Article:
This article is part of the PLC Global Finance September e-mail update for Japan.
A bill to amend the Commodity Exchange Act was enacted on 3 July 2009. The amendments provide the outline of a new regulatory framework for commodity derivatives business in Japan and the most notable changes are summarised here.Close speedread
A bill to amend the Commodity Exchange Act (Act No. 239 of 1950) was enacted on 3 July 2009. The purpose of the amendments, which provide the outline of a new regulatory framework for commodity derivatives business in Japan, is to secure the integrity and proper operation of such business.
Some of the notable amendments are set out below.
The title of Commodity Exchange Act will change to "Commodity Futures and Exchange Act".
The current Commodity Exchange Act regulates domestic commodity exchange transactions. It does not regulate OTC commodity derivatives transactions not referring to market prices on domestic commodity exchanges.
Although OTC transactions are regulated by other laws, no licence is required for any companies engaging in such transactions in Japan. However, the amendments will expand regulations on business in Japan regarding offshore commodity exchange transactions and OTC commodity derivative transactions that do not refer to market prices on domestic commodity exchanges.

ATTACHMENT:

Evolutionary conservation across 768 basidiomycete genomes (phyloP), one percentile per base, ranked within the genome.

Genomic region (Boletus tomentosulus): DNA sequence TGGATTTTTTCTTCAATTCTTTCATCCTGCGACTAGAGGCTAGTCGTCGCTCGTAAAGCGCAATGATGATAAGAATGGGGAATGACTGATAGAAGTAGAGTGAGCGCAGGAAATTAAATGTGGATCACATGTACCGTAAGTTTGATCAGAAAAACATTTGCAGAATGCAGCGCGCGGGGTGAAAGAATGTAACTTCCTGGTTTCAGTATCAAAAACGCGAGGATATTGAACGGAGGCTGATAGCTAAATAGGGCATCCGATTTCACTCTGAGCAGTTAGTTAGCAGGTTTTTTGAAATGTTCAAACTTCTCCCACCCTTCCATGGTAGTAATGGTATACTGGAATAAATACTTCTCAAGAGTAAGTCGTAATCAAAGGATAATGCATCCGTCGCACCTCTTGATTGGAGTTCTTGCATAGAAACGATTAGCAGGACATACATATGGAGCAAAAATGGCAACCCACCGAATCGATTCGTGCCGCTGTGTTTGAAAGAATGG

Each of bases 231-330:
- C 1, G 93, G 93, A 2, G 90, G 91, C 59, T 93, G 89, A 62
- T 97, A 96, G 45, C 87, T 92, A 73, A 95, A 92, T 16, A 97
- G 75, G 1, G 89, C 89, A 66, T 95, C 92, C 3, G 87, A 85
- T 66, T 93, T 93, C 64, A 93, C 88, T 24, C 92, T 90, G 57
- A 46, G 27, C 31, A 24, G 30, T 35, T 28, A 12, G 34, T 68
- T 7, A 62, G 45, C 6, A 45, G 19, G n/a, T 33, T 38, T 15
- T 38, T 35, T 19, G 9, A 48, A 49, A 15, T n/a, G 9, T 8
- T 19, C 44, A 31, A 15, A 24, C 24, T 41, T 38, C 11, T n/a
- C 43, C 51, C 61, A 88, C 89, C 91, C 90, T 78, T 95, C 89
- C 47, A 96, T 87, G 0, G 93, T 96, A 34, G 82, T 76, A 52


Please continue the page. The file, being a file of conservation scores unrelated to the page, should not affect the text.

As a result, foreign companies that intend to conduct the following types of business in Japan will be required to get the approval of the Minister responsible for the Ministry of Economy, Trade and Industry:
Acting as an intermediary, a broker or an agent for offshore commodity exchange transactions.
Entering into or performing OTC commodity derivative transactions, or acting as an intermediary, a broker or an agent for such OTC commodity derivative transaction, whether or not it refers to market prices in domestic commodity exchanges.
Commodity futures traders will be subject to client protection regulations, such as:
Segregation of the clients' assets.
Restrictions on advertising.
Obligations of disclosure to clients.
Restrictions on compensation for losses.
Restrictions on net assets ratio.
Commodity futures intermediaries will be subject to regulations such as prohibitions on holding the clients' assets, restrictions on advertising, obligations of disclosure to clients, and restrictions on compensation for losses.
The Amended Commodity Exchange Act will come into effect within a year and a half of 10 July 2009 and the details will be provided in a cabinet order before the effective date of the Amended Commodity Exchange Act.